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A mutual break-up with privacy

I used to be pretty intensely private about my life, at least when it came to sharing online. That started to change for me when I met Twitter, and slowly and tentatively started putting a little more of myself in the public eye with each tweet.

I’ve been exploring the new Timeline view in Facebook, and I love it.

I did, however, have a peek at what the ‘public’ sees when they visit my profile. Turns out a lot, despite my tight settings. Typical. I suppose this is the way things are going.

There’s a war on privacy here, and I’m giving up the fight. And I’m going to try to do it amicably.

Instead of fretting every time Facebook purportedly changes their layout and along with it, your sharing settings, I’m making my profile pretty much public to the world, and, as I would always be anyway, being mindful of what I post.

There’s not really much here any more that I wouldn’t have posted on Twitter anyway, and I realise that anything posted with even the most privacy settings is never guaranteed to stay that way.

This goes hand in hand with my more open ‘friending’ policy I’ve adopted over the last couple of years, as well as the increasing blending of my personal and professional lives.

I’ve made this point before: If I get turned down for a job, or turn off a potential partner because of something I’ve posted in the past, I probably am better off without that company or person.

It helps that I work and live in the tech world (as opposed to law or finance, where this kind of attitude is generally looked down upon), where my colleagues, peers and dates tend to live just as publicly as me, if not more.

In exchange for my private data over the years, I’ve had access to the fantastic services rendered by the likes of Facebook, Twitter, and Google, including not only a massive suite of tools to manage myself, my data, and my relationships, but also the creation of a digital experience that’s moulded to me.

I’ve gotten strange looks when I’ve said this in the past, but I like highly targeted ads. I’ve always liked advertising in general, but I love when an ad speaks to me, reminds me to do or buy something I probably had an interest in anyway, and allows me to interact with it.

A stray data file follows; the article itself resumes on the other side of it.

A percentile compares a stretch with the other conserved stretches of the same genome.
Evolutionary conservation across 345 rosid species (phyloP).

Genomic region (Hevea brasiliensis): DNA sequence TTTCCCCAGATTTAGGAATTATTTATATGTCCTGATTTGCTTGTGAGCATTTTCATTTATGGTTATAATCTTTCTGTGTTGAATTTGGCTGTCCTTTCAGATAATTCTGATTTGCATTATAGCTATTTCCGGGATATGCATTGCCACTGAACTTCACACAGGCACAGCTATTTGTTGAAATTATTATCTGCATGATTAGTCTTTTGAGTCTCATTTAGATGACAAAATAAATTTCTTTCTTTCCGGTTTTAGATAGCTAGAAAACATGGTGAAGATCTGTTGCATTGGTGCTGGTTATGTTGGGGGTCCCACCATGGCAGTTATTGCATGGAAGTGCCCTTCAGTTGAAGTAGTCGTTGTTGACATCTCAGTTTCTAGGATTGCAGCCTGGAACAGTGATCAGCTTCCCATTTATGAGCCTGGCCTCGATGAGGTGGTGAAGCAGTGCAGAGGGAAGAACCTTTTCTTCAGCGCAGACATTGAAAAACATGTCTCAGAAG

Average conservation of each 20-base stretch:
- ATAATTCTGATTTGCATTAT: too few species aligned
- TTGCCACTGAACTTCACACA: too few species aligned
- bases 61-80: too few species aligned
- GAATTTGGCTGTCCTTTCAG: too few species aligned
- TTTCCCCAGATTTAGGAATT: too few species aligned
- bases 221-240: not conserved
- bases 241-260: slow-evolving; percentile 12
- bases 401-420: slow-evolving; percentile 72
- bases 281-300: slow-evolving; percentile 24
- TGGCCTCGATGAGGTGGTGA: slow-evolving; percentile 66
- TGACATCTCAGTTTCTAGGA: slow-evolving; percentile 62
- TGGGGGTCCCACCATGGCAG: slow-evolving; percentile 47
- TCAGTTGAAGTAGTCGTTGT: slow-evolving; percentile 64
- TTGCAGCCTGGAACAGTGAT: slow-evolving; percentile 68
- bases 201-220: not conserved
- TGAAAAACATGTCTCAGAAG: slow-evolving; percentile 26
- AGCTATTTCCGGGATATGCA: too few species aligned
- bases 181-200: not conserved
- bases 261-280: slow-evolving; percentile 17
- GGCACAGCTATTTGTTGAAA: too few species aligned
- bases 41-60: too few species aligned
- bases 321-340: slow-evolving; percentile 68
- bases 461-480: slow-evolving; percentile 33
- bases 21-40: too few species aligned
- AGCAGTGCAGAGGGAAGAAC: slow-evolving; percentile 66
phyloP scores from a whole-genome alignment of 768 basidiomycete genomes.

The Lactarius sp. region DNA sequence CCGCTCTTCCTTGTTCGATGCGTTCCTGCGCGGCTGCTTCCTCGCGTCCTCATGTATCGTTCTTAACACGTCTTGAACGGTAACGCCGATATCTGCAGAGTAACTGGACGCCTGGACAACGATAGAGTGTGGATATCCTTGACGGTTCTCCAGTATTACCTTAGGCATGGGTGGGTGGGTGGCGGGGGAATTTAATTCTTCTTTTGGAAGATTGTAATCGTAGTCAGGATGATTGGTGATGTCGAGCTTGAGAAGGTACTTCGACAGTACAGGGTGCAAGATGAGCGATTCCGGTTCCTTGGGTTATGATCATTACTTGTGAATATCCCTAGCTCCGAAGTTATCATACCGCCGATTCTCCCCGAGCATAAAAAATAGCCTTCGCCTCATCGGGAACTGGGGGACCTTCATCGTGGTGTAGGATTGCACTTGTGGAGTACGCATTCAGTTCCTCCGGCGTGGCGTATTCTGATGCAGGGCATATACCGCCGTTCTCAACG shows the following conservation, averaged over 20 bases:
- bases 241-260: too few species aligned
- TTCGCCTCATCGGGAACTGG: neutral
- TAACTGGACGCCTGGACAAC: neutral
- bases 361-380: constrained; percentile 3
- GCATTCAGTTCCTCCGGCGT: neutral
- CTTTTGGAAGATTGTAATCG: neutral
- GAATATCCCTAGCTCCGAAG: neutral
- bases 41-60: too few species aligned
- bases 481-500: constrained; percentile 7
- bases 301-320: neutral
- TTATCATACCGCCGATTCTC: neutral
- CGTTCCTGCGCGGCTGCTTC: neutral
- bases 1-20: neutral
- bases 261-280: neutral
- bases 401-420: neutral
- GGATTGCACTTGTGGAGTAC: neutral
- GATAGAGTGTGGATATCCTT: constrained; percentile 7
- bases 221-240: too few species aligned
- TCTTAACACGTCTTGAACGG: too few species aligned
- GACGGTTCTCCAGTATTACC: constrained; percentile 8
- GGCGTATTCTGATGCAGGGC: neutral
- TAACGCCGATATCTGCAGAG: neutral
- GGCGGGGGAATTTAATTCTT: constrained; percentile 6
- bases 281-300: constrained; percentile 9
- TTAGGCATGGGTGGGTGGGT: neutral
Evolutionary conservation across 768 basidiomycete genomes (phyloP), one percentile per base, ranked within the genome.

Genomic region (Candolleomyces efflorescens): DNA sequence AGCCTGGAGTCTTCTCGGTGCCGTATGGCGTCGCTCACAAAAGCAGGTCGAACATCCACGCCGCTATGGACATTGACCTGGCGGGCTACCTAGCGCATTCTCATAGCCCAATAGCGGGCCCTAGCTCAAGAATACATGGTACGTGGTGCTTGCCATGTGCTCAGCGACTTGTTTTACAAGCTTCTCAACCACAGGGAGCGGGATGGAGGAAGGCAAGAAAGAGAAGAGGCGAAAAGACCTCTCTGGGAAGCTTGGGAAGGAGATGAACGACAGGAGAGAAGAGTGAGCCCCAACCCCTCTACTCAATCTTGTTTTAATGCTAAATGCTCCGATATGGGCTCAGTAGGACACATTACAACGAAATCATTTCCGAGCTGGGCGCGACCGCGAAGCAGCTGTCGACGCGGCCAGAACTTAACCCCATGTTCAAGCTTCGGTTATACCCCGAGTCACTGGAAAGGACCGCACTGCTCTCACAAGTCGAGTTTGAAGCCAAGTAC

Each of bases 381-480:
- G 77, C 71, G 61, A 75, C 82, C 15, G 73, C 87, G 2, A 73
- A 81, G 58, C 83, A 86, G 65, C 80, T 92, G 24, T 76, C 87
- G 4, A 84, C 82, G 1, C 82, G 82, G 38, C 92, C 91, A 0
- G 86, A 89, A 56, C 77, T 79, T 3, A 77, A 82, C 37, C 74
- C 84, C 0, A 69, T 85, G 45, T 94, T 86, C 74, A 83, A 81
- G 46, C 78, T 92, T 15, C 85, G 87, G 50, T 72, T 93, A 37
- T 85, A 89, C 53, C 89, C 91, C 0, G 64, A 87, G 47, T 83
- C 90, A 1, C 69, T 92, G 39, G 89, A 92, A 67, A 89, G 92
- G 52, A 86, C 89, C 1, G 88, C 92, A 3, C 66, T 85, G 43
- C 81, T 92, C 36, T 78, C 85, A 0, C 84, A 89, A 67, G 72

So no, I don’t worry about my privacy, and I’m happy that we’re parting ways maturely and on such good terms.

But what do I worry about?

I worry about building a filter bubble I’ll never be able to see beyond, or scarily, realise that I’m even in. I like that my digital life is relevant to me, but I don’t want to be left ignorant of important events, news or knowledge just because some algorithms determine it’s not the type of thing I’d click on.

I hope to see a rebellion here, a series of services I can hook my existing digital self into that will help me explore the world outside my bubble without getting drowned in information.

More than anything, I worry about not owning any of this data. I realised the other day that my Facebook profile is among my most prized possessions – my contacts, my history, everything I’ve said and all of these cherished messages from friends for the last few years – and it’s something I don’t even own. In a snap, all of that history and information could be taken away, and I would be rendered heartbroken, as if someone had burned boxes full of my photo albums, diaries, and little black books.

Unlike other aspects of this greater issue of privacy, this data ownership is something that I can at least do a little something about. I’m going to be making an effort to publish more to here and push to my networks rather than the other way around. Now that my networks are essentially open to the world, I’m going to treat them like subscription channels into various aspects of my life, all fed from a central repository of all of the stuff I create online.

I look forward to being a whole lot more open with the world. As many of you already know, it states on my personal business card: Follow me, friend me, call me.

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